20.4.18 So far still in reserve. About this time Captain Whitfield rejoined us as I had appled for him. During the whole of the March Offensive he had been on the staff of another Brigade.
22.4.18 Colonel Wilkinson (I think of the Gloucesters) was announced as coming to take command.
In line between VOORMEZELLE and MOUNT KEMMEL. The Battalion formed part of the line which held the Germans back at this point. There were very few officers serving with the Battalion, but Lieuts. Blanchflower, Sworder and Hensman who had gone through the March Offensive were still with us. I remember that one Officer did excellent work in keeping backthe attacking Germans remaining until the last moment, so long in fact that he was caught in a dug-out and I believe killed. I cannot recall his name, but he had not been in the Battalion very long. This was near ST. ELOI before the Battalion retired to the final line when the Boche was held up.
30.4.18 Relieved by Middlesex troups after being in the line for about 5 or 6 days. During this Offensive in our part of the line there was very little retreating, and the most forward poition that the Battlaion took up was near ST. ELOI and we only retired to an old reserve line, which was in very poor and wet condition, but which was made sufficiently strong to withstand the attack of the Germans which at that time had rather lost its intensity.
2.5.18 Battalion was again amalgamated.
5.5.18 Colonel Wilkinson had not yet taken over, but when we returned from being relieved we found him with the Transport and he took over from this time.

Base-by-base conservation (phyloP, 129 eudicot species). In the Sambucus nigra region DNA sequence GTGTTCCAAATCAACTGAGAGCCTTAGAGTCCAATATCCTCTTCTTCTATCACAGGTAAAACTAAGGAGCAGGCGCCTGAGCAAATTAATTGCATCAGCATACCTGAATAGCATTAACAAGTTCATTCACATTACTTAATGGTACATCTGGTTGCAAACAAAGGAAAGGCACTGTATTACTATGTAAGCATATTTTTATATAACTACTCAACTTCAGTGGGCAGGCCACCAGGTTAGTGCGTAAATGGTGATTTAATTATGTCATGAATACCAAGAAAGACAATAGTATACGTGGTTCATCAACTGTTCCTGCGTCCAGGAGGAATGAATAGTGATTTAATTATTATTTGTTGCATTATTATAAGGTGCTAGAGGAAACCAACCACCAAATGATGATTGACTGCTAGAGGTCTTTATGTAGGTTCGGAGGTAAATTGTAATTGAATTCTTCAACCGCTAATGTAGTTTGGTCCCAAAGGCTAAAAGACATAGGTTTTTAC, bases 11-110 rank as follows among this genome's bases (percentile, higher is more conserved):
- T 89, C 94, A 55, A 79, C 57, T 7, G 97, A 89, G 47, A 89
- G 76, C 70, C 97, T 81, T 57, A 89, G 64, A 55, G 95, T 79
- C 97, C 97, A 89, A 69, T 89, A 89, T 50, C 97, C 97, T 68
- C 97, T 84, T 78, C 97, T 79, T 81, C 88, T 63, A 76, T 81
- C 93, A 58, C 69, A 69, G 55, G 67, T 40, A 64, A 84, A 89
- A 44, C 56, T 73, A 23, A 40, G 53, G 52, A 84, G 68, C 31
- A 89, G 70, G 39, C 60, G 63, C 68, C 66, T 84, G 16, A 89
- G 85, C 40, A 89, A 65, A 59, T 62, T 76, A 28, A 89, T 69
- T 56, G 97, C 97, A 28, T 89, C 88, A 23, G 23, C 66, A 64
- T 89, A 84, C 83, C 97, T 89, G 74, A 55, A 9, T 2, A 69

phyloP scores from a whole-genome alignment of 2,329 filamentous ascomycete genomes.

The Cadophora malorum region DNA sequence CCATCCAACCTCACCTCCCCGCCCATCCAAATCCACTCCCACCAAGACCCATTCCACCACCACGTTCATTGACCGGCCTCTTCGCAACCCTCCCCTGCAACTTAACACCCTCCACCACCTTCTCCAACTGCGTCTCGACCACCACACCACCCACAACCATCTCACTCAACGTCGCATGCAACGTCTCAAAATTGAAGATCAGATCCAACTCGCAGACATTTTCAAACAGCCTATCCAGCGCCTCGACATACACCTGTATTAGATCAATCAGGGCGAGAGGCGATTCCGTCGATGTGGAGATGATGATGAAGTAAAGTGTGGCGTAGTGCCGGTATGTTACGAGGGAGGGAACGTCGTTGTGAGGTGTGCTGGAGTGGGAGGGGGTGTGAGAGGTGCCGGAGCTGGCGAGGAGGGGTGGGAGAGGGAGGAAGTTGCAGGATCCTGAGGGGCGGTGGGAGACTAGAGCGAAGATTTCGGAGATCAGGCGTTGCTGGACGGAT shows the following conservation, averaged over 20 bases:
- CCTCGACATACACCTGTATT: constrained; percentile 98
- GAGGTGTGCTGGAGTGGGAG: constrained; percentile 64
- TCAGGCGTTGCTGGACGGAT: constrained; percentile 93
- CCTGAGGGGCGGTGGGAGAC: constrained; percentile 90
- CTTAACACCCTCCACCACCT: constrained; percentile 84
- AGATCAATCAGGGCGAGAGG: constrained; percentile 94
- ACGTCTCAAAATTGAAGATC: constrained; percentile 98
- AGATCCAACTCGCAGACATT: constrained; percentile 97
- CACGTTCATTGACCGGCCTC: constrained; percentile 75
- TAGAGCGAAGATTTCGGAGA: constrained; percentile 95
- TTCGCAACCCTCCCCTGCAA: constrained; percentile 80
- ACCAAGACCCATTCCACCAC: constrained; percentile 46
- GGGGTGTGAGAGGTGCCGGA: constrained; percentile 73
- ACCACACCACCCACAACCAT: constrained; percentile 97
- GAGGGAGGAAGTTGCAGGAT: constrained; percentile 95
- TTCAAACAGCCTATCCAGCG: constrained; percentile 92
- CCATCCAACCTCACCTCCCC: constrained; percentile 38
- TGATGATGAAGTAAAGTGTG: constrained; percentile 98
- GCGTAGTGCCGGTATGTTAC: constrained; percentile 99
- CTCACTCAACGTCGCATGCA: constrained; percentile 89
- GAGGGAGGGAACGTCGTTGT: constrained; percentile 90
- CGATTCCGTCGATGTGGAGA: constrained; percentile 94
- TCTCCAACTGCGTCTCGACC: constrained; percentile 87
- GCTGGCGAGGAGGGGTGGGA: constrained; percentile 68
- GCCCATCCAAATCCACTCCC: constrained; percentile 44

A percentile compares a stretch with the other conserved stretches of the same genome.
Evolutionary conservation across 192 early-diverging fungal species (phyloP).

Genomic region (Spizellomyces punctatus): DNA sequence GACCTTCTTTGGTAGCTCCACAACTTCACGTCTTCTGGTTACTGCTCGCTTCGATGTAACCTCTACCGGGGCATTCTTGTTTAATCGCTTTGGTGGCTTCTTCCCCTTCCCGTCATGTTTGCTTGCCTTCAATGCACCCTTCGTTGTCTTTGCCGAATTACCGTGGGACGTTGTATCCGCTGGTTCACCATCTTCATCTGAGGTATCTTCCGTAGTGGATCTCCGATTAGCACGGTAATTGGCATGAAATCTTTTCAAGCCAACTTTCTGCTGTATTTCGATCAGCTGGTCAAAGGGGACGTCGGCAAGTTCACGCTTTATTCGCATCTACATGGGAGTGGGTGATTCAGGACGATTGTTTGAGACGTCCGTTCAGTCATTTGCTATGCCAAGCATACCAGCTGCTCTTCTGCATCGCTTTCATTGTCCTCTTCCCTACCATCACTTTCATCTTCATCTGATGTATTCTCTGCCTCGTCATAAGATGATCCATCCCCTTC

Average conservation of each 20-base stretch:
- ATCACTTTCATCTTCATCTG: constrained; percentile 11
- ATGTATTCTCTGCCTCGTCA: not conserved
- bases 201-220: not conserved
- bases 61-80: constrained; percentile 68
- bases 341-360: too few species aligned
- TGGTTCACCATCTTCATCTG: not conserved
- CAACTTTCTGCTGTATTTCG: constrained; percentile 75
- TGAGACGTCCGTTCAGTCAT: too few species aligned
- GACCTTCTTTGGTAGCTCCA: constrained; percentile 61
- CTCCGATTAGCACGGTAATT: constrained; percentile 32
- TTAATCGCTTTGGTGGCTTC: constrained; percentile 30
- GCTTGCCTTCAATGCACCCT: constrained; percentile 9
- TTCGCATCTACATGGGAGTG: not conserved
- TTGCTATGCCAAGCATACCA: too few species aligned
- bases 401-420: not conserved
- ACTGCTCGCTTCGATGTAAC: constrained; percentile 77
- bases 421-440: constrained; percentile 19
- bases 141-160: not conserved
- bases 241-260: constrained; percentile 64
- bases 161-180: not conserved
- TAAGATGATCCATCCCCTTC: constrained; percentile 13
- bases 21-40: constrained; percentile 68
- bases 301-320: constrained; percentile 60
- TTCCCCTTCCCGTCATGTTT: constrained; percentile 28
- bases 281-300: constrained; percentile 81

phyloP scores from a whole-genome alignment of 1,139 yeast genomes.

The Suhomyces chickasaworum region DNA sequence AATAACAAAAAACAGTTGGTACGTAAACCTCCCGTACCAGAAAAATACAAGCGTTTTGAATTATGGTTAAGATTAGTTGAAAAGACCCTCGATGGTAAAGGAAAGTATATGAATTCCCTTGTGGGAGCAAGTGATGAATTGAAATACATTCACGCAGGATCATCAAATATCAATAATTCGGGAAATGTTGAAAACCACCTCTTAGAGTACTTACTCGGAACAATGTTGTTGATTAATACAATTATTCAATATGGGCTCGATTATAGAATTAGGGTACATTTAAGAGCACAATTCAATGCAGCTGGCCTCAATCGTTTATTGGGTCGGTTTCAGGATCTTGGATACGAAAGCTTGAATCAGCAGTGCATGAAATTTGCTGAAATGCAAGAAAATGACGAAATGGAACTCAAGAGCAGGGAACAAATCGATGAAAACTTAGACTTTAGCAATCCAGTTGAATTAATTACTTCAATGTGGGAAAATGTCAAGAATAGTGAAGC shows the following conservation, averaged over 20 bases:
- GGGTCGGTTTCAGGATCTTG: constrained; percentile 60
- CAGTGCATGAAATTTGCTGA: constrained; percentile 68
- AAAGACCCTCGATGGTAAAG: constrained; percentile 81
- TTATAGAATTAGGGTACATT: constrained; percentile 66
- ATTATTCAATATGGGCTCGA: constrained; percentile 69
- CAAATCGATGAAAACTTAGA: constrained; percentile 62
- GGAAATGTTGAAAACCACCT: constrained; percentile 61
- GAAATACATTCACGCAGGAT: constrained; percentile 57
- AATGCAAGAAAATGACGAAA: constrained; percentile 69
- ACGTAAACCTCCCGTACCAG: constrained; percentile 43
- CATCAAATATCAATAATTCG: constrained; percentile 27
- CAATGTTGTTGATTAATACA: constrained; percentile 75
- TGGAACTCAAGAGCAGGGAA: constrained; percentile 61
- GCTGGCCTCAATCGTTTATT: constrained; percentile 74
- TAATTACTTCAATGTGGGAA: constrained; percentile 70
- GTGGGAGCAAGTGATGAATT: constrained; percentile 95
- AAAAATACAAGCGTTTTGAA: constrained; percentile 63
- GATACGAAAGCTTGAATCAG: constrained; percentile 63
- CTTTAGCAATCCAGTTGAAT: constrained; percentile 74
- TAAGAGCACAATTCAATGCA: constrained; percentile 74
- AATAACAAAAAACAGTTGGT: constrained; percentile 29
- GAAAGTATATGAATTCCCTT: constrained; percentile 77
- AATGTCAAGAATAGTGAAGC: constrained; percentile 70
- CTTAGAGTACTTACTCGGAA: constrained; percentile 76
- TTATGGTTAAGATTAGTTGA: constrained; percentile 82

6.5.18 Dogson and Norman Gold came back to the Battalion and both commanded Companies
10.5.18 The Battalion was transferred to the 37th Division and moved to the new part of the line behind DOULLENS. At this time I took over duties as Adjutant.
18.5.18 The Battalion was sent into the reserve line in front of the village FONT-VILLIERS. The village was being gas-shelled at the time and in spite of a warning to the Divisional Staff as to the difficulties of reaching the portion of the line intended for us to take over, while the gas-shelling continued they insisted that we should take up our poition. Finding an unreconnoitred line of trench inthe pitch dark in a gas helmet with gas shells bursting all the time was a pretty difficult thing to do, and the result was, although most of the men were got into some sort of position in the appointed reserve lines, mainly due to the wonderful work done by all the officers, nearly every man was gassed and every officer form the Colonel downwards. I myself got a more severe dose than most people as being Adjutant I had to go round and see that everyone had taken up their position properly, so that on the morning of the 19th we were sent back to a dressing station and then on to Rouen and England.